March 4, 2011

Kennebec Ice Arena officials 'still trying to figure things out'

By Craig Crosby
Staff Writer

HALLOWELL -- Kennebec Ice Arena officials scrambled Thursday to gather information on a roof collapse that left their building in ruins Wednesday.

click image to enlarge

This aerial photo taken Thursday shows the collapsed roof of the Kennebec Ice Arena in Hallowell. No one was injured when the roof fell onto the rink on Wednesday afternoon.

Staff photo by Joe Phelan

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Officials, who declined several opportunities to speak to the media, said they were not ready to discuss the building's fate Thursday.

"We're still trying to figure things out," facility manager K.C. Johnson said outside the arena Thursday, less than 24 hours after the collapse.

Johnson declined further comment, but indicated more information would be available at a later date. Arena owner Peter Prescott did not return several calls to his office and home.

A busy signal greeted those who called the arena. A message on the its website announced the arena is closed and asked visitors to "please continue to check our website for updates on our progress as we work our way through our recent disaster."

The facility -- a longtime fixture for many local winter recreation enthusiasts -- crumbled to the ground Wednesday, apparently as a thickening snowpack overburdened the roof structure.

Three people escaped the falling building when it collapsed during a brief hiatus between events.

Dan Davis, oil and hazardous material specialist for the Maine Department of Environmental Protection, said 400 pounds of ammonia gas used by the refrigeration system to freeze the ice was not pumped out on Wednesday, as the DEP had hoped, and that the unstable structure made the job too dangerous Thursday.

Propane and oil have been removed.

"The ammonia is the only possible concern that's still on site," Davis said. "It looks like now it will be scheduled for Monday."

Davis said it's difficult to line up equipment to remove the ammonia.

A specialist was at the arena on Wednesday to isolate the valves, which greatly decreases the potential for an accidental ammonia leak, Davis said.

"The compressor room is in the back corner, up against two exterior walls," Davis said. "The exterior walls seem to be holding well. I think it's well protected as it sits."

There will be a 24-hour security presence at the building throughout the weekend, Davis said. Officials are set to erect safety barriers today.

"Cianbro is supposed to come this weekend to shore up the building so people can work inside," Davis said.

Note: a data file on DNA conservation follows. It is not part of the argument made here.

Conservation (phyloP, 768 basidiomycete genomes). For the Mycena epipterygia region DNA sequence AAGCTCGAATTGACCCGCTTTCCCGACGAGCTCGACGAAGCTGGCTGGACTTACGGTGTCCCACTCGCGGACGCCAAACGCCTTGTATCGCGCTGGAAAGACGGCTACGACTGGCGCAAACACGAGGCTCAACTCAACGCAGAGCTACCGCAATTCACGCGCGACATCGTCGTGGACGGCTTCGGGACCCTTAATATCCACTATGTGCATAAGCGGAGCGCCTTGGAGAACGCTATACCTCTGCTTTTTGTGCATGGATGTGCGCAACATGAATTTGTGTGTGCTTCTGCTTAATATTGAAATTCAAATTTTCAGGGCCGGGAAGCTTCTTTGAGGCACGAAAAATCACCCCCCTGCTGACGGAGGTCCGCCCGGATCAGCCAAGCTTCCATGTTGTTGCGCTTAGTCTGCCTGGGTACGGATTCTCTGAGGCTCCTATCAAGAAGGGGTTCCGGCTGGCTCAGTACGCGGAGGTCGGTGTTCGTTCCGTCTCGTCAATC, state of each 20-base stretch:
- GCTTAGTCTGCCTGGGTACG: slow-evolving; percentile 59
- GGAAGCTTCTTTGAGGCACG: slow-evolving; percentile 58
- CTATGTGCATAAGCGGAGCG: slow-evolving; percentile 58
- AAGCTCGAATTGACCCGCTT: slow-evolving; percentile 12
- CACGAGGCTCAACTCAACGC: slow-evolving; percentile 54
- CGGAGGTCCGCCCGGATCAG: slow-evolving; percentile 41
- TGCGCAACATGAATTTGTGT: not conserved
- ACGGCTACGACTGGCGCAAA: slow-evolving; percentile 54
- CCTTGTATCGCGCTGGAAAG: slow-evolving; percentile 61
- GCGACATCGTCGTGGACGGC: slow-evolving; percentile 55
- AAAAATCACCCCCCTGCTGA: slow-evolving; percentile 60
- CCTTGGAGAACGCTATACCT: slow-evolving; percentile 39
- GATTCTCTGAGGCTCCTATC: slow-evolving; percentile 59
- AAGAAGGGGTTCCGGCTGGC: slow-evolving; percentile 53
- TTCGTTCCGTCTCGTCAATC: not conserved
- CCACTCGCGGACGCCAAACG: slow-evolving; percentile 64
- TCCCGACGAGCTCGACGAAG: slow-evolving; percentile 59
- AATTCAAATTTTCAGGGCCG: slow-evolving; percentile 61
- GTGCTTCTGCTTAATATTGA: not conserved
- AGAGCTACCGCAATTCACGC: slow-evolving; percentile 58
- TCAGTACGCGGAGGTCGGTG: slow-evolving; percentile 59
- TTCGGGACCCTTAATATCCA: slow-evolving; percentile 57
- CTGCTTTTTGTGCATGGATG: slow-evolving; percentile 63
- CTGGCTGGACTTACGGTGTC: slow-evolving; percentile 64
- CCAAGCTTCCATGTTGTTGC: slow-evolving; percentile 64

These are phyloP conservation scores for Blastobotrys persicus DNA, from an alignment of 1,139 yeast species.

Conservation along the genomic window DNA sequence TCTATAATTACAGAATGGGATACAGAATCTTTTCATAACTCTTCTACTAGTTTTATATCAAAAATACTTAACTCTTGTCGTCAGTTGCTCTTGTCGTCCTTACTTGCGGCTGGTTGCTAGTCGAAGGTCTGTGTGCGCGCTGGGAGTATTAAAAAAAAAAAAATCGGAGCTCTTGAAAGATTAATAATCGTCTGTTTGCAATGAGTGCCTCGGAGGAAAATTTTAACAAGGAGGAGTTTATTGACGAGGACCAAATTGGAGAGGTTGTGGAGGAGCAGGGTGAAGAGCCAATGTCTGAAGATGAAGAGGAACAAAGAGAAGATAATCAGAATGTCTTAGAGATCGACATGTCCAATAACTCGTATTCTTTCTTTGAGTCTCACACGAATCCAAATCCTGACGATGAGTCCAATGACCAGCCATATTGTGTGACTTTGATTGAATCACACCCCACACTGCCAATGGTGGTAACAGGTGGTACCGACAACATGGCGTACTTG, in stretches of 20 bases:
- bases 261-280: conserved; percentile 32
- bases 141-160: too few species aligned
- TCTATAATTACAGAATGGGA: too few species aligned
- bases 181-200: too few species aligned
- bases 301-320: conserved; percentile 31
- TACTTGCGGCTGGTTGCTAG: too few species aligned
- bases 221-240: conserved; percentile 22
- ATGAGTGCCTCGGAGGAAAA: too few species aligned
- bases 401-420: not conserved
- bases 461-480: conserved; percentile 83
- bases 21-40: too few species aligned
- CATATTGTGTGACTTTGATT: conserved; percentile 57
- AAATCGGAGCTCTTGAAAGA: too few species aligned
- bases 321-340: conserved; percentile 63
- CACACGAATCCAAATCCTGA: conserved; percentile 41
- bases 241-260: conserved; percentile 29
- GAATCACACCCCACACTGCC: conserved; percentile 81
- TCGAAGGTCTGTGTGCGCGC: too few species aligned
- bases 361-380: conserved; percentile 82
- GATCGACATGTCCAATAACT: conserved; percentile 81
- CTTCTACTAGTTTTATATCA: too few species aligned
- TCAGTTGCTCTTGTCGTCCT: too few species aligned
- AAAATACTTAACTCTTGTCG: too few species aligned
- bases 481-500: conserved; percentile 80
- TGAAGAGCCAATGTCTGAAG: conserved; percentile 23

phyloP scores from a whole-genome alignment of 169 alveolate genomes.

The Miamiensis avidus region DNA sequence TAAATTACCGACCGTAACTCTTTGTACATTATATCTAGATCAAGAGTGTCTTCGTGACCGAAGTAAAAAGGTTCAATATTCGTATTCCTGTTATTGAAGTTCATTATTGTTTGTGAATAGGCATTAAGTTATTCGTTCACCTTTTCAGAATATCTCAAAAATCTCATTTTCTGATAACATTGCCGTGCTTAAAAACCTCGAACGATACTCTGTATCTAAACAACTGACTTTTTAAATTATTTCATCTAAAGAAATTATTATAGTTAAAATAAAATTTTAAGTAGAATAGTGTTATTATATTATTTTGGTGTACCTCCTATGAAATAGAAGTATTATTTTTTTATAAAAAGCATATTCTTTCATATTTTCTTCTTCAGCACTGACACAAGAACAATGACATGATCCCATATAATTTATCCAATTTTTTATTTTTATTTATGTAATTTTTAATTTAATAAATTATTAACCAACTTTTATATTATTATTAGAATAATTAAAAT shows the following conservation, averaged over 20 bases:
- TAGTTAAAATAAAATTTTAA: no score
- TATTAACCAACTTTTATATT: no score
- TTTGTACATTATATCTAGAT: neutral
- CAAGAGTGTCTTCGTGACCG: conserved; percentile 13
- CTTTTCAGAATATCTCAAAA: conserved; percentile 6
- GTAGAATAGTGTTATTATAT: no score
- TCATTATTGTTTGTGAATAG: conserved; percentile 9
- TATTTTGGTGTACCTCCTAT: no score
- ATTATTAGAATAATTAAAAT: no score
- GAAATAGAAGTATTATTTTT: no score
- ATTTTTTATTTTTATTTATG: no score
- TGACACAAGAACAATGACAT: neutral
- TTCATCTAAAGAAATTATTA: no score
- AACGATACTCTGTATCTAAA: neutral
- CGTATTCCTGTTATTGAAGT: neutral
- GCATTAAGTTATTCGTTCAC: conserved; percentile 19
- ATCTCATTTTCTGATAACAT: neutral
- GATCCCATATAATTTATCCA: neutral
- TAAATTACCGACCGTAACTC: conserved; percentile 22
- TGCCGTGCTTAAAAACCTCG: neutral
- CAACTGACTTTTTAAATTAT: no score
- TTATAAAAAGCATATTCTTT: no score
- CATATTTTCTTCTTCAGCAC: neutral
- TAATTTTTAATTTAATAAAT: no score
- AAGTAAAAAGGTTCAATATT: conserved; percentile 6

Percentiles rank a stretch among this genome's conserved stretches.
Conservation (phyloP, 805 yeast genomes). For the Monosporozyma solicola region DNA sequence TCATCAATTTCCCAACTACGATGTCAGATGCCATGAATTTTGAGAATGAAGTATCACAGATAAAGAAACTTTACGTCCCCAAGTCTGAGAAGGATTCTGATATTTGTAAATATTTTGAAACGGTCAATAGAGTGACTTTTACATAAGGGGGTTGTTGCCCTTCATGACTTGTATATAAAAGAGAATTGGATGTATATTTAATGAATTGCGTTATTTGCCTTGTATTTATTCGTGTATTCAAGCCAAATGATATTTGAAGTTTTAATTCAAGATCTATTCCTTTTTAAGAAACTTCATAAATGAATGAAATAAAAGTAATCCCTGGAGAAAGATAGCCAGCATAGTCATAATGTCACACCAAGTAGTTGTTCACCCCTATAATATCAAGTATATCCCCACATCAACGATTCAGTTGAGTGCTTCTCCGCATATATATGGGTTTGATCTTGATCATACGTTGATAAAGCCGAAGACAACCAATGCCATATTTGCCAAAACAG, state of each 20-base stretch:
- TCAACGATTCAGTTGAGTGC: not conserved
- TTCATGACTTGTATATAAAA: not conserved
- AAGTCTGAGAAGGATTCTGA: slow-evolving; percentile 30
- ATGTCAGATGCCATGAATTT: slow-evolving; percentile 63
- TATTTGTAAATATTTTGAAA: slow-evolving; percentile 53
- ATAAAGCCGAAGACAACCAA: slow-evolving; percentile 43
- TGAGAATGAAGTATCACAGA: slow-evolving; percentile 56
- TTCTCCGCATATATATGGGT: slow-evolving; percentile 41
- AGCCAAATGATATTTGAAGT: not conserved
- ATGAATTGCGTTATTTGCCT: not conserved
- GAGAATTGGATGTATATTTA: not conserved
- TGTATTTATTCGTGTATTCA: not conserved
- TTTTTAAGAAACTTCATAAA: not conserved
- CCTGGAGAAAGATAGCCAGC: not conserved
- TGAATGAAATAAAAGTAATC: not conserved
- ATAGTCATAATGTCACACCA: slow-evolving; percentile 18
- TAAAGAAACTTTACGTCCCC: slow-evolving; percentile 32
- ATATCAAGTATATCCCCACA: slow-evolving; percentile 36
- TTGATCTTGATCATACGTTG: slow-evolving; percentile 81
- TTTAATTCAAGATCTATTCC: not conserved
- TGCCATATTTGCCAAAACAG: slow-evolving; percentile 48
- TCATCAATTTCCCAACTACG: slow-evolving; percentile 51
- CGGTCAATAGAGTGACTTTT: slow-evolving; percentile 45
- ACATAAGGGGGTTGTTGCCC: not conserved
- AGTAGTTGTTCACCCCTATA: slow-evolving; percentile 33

It is unknown what role the city of Hallowell will play in overseeing work at the site, or when the building had last been inspected. Neither City Manger Todd Shea nor Code Enforcement Officer Maureen AuCoin was available Thursday.

The collapse caused the manager of at least one other rink to inspect the snow load on its roof.

"Our maintenance guy went out (Wednesday) and looked at the roof to see if we needed to get any snow off," said Sandy McCabe, manager of Sukee Arena in Winslow.

She said snow is cleared from the roof of that facility throughout the winter.

Jim Benedix Sr., in a telephone interview from his Florida home, said the Kennebec Ice Arena was designed by engineers to withstand Maine's tough winters.

Benedix, one of nine men who built and opened the arena in 1970, could not remember the name of the company that engineered and designed the building.

"It was very carefully put together," Benedix said. "There's a tremendous amount of work that goes into a building that's 240 feet long."

Prescott was the president and Benedix was the vice president and treasurer, Benedix said.

A host of other businessmen were involved in the project, including Ernie Haskell, Bill Williams, Jim Rossi, Rosey Santere, Dr. Dave Dineen, George Heselton and Bob Ballard, who owned the land on which the arena sits.

The men built the arena so their children could play hockey closer to home.

"We had children that played hockey and we used to have to truck them down to the riverside arena in Portland," Benedix said.

The men visited arenas in the Boston area and returned to Maine determined to find a place to build, Benedix said. The men approached Ballard, who owned land all the way to Winthrop Street, and he became a partner.

Benedix left the group after about nine years. He is unsure how many of the original nine are still involved.

"It was a good venture and it's been a very, very good operation," Benedix said. "Everyone involved in it was very proud. I still am."

Craig Crosby -- 621-5642

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